Hangauer Research Group

The Hangauer lab at UC San Diego studies the process by which initially drug sensitive tumors become drug resistant. Acquired resistance occurs during treatment with targeted therapies, chemotherapies, radiation, and immunotherapy. This process prevents effective therapies from achieving durable responses or cures. While factors including drug resistance-conferring mutations, tumor cell state transitions and immune suppression are understood to contribute to acquired resistance, the molecular details remain to be determined. Current strategies to combat acquired resistance include combinatorial or sequential treatments, but these approaches rarely provide long term responses. We propose that there are yet to be discovered gene-driven processes which are necessary for acquired resistance. By uncovering the molecular mechanisms of key events such as drug stress-induced mutagenesis, survival of CD8 T cell attack, and suppression of apoptosis, we seek to identify novel therapeutic targets to prevent acquired resistance.

Our lab focuses on understanding these mechanisms within the residual cancer cells that survive initial treatment and seed tumor recurrence. These "persister" cells enter a quiescent, pro-survival cell state and avoid drug-induced cell death. Persister cells, also known as minimal residual disease, have been reported in every solid tumor type tested thus far with both targeted therapies and chemotherapies. The distinguishing feature of persister cell biology is an initially reversible drug tolerance demonstrated by resensitization to drug treatment following a period of drug-free regrowth. This reversibility indicates that initial persister cell drug tolerance is not based on irreversible genetic mutations:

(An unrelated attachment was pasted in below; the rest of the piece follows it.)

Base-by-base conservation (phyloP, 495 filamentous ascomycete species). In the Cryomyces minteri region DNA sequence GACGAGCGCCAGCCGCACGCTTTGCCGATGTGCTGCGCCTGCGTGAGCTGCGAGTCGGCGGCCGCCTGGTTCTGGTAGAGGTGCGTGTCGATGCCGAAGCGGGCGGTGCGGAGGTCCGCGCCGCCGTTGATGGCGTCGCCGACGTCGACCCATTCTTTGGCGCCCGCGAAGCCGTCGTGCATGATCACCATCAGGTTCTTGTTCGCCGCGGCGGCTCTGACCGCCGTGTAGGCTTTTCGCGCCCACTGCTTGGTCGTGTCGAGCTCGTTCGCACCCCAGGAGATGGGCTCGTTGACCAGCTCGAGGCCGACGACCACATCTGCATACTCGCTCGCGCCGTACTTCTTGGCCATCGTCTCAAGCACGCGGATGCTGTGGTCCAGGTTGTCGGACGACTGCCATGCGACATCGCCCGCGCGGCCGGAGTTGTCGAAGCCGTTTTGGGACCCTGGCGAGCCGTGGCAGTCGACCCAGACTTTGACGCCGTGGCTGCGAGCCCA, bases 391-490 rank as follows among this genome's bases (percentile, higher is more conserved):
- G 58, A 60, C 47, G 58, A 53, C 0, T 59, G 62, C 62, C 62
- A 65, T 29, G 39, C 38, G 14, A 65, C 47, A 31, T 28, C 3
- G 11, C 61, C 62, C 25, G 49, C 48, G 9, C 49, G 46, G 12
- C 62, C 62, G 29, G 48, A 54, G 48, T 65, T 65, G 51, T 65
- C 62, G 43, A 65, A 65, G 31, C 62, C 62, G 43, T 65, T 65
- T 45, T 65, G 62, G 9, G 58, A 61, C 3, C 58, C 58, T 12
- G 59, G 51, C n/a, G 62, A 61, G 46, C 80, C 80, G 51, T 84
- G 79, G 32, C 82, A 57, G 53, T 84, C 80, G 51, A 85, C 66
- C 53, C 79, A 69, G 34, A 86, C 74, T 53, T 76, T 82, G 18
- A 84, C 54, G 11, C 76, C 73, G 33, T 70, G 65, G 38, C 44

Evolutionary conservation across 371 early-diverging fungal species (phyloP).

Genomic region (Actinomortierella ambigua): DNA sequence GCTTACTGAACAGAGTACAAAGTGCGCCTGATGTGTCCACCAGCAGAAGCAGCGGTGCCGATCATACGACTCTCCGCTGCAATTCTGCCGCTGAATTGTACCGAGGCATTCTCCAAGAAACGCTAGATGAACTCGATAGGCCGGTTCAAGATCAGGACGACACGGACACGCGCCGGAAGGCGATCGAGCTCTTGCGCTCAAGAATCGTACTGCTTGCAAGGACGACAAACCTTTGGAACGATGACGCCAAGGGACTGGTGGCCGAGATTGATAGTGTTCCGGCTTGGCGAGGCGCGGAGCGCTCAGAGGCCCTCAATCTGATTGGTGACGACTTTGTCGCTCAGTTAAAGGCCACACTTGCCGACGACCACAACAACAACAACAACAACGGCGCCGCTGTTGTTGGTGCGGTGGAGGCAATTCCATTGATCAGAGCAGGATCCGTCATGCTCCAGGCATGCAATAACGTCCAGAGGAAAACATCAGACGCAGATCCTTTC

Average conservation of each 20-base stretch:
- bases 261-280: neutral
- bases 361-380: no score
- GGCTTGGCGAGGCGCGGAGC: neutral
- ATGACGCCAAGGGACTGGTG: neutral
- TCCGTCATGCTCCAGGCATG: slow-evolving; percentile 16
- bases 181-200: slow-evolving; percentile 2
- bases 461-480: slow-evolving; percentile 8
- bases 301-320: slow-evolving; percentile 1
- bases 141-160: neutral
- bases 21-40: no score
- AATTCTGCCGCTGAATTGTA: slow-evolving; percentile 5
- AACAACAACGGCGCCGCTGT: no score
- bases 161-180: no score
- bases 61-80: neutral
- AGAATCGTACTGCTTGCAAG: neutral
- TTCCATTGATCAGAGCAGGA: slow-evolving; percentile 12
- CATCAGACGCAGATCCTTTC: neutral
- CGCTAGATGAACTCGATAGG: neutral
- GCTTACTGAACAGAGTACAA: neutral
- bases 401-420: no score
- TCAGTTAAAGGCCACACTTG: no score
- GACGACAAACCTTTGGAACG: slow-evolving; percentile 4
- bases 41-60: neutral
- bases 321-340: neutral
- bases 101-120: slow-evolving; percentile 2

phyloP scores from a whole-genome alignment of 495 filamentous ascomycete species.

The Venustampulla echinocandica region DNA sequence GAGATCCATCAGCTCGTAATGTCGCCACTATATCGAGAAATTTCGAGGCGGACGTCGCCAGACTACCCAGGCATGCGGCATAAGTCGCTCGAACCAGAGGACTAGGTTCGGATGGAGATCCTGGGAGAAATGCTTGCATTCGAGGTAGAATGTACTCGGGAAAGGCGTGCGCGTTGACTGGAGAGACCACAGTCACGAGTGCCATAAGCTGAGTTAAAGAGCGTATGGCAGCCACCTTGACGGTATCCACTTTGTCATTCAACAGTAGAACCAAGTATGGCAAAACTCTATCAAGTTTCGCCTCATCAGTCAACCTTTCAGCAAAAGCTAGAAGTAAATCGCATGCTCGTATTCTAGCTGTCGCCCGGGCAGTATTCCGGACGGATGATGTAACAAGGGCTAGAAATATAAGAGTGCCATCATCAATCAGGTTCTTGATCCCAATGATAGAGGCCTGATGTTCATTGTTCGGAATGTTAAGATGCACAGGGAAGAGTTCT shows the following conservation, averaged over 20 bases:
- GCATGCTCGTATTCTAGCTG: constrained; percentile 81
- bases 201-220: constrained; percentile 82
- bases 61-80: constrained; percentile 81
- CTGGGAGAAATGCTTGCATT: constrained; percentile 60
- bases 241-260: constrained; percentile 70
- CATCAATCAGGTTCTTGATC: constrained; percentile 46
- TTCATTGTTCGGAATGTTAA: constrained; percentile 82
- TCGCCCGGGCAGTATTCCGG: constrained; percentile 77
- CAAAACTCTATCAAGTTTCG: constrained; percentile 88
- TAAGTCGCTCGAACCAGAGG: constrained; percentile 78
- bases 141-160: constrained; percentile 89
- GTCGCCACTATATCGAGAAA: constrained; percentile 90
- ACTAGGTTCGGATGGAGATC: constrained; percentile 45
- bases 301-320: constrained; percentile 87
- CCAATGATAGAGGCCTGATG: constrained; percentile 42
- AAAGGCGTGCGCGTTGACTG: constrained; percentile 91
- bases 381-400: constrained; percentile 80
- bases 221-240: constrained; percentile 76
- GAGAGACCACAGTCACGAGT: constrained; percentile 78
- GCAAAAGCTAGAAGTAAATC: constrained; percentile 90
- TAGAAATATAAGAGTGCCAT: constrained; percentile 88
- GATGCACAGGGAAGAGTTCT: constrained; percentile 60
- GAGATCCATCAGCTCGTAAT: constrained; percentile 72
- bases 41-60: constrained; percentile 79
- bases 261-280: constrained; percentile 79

We have also observed persister cells which survive immunotherapy and radiation. For example, human melanoma persister cells reversibly survive prolonged exposure to primary human CD8 T cells engineered to recognize a tumor antigen (TCR T cells):

Importantly, upon extended exposure to treatment, a subset of persister cells regrow into resistant colonies termed "expanded persister" cell colonies harboring drug resistance-conferring mutations not found prior to treatment. We have observed expanded persister cells colonies with both targeted therapies and immunotherapy:

We previously discovered that persister cells are vulnerable to death by ferroptosis rather than apoptosis (Hangauer et al., Nature 2017). Targeting GPX4 to selectively induce ferroptotic death in persister cells is a promising therapeutic approach to prevent acquired resistance. Current projects are focused on understanding GPX4 and other persister cell gene vulnerabilities, determining how drug resistance-conferring mutations arise during treatment, and exploring the relationship between persister cells which survive distinct treatment modalities. We utilize techniques including scRNAseq, CRISPR and chemical screening to generate hypotheses which we test in novel models of acquired resistance. Ultimately, we seek to translate our findings into therapeutic approaches that will benefit cancer patients.

Updated 9/17/2020